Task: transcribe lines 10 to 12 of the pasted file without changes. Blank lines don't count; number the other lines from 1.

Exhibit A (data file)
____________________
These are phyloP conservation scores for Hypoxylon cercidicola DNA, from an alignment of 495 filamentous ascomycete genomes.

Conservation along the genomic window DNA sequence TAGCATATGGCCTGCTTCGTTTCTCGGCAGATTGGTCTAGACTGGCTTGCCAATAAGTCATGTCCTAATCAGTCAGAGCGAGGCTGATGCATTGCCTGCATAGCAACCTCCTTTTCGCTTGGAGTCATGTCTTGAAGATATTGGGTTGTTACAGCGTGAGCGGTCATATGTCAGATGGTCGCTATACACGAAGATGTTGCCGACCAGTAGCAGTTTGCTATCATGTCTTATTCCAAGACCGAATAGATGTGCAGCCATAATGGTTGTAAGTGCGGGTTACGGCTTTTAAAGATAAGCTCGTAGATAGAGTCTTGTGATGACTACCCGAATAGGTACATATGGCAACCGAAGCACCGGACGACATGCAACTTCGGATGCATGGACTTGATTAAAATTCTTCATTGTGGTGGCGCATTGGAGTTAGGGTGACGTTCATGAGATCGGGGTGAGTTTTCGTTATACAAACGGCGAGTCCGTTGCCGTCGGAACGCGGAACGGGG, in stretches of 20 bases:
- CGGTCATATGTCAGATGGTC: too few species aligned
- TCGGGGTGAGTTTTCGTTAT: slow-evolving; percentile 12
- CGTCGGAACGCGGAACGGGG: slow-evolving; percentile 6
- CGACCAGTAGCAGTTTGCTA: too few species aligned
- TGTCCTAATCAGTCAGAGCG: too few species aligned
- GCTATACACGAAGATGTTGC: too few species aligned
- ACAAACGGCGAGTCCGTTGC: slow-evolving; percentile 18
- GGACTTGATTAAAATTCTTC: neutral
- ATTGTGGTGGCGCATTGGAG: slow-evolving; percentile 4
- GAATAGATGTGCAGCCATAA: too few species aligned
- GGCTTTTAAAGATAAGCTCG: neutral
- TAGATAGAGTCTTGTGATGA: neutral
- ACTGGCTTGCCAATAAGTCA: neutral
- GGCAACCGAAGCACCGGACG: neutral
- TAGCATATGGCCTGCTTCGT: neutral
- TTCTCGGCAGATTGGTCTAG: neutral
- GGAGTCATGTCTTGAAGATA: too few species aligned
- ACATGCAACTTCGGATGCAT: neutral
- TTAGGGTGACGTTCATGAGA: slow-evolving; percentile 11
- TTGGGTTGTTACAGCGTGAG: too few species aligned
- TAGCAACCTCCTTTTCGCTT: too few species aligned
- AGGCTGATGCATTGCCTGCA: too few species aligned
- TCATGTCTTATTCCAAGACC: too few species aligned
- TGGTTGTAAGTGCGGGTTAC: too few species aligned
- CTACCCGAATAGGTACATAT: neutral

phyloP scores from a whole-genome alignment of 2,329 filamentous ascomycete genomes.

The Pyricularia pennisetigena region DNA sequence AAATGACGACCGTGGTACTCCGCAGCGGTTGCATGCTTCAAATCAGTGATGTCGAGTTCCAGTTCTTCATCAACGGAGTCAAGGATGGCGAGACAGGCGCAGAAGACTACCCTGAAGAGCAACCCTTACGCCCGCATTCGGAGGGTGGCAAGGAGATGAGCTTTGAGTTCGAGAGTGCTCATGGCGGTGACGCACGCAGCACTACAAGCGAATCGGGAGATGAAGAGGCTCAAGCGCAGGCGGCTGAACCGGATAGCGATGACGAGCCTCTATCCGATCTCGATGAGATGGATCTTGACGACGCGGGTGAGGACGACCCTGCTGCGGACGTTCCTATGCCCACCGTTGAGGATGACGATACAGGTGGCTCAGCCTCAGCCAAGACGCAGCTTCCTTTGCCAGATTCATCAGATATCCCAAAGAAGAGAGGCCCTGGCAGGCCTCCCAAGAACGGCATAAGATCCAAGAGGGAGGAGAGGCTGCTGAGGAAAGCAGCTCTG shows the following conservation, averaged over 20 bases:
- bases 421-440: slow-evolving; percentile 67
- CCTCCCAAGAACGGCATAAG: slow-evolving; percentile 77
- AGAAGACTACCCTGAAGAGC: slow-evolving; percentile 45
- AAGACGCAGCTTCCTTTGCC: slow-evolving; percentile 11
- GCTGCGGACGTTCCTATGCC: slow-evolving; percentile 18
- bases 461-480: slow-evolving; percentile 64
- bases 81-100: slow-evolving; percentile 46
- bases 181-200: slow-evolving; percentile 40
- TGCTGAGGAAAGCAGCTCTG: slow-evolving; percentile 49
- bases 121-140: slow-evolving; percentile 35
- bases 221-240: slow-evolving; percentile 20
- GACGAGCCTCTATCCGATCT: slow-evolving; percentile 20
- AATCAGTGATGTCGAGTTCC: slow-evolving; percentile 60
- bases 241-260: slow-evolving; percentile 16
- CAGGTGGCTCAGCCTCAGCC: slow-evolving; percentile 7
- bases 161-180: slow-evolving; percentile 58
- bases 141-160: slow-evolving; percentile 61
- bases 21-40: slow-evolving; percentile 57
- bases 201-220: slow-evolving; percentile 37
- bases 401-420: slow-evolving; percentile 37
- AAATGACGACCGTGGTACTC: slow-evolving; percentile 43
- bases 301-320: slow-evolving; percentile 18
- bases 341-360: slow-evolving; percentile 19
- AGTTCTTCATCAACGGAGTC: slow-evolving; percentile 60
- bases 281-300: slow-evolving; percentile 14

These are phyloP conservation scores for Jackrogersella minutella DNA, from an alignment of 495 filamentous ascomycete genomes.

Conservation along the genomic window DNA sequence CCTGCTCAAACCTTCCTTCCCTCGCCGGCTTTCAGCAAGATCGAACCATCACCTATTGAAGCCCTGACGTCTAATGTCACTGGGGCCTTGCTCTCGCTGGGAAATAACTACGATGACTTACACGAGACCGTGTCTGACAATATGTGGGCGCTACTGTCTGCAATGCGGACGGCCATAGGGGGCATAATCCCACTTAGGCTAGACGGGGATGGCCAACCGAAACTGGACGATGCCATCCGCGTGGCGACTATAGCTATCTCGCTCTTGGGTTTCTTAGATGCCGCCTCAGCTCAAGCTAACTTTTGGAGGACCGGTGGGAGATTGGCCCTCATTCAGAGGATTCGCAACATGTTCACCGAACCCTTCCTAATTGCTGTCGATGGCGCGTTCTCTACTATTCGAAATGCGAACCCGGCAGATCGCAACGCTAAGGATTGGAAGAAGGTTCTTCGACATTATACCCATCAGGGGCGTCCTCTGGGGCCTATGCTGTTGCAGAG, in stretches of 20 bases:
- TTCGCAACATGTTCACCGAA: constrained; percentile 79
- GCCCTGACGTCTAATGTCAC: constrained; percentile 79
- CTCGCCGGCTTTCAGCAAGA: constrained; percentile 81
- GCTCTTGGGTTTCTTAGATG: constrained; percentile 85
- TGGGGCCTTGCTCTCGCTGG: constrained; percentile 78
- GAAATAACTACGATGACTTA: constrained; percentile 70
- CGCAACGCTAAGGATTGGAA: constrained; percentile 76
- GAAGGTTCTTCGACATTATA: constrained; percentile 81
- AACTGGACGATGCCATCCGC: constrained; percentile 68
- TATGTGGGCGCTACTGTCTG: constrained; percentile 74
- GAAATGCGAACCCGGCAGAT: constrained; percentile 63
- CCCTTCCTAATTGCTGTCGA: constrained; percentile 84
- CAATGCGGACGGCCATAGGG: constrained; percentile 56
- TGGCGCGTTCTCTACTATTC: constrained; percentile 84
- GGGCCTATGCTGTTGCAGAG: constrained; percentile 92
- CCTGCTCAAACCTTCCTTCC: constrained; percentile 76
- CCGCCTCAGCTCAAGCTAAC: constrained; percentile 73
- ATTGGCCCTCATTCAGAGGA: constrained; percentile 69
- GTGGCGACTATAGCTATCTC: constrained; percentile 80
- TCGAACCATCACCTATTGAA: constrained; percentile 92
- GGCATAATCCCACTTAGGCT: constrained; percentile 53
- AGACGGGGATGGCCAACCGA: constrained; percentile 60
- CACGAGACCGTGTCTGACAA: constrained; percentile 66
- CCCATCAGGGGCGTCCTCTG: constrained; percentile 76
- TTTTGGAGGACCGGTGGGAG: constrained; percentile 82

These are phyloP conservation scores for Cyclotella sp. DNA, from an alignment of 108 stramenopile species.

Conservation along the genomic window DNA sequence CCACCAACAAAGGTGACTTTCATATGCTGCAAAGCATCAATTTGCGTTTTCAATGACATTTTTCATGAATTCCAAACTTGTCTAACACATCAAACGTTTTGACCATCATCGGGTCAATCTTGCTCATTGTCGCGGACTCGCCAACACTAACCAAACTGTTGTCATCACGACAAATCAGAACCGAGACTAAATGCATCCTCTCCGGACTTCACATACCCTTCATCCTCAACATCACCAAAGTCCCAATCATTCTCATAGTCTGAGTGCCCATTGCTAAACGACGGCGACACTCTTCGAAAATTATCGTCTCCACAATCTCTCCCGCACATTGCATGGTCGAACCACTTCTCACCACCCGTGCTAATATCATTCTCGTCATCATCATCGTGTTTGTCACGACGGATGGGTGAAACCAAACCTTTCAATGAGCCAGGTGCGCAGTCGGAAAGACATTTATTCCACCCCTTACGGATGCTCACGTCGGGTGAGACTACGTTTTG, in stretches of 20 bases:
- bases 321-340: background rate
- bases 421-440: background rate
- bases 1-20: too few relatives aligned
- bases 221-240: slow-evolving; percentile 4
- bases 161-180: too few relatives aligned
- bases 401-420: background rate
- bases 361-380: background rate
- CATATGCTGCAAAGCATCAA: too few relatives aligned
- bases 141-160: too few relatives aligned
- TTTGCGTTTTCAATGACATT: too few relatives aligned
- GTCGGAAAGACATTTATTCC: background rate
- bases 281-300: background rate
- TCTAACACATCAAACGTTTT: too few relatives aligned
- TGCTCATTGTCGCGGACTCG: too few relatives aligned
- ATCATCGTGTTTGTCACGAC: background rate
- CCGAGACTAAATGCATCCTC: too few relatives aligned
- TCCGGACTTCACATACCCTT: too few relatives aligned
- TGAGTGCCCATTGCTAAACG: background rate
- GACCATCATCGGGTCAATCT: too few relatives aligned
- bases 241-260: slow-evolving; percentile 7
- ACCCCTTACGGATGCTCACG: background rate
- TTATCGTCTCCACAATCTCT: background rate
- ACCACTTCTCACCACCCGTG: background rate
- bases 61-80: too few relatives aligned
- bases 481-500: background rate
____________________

- GGACTTGATTAAAATTCTTC: neutral
- ATTGTGGTGGCGCATTGGAG: slow-evolving; percentile 4
- GAATAGATGTGCAGCCATAA: too few species aligned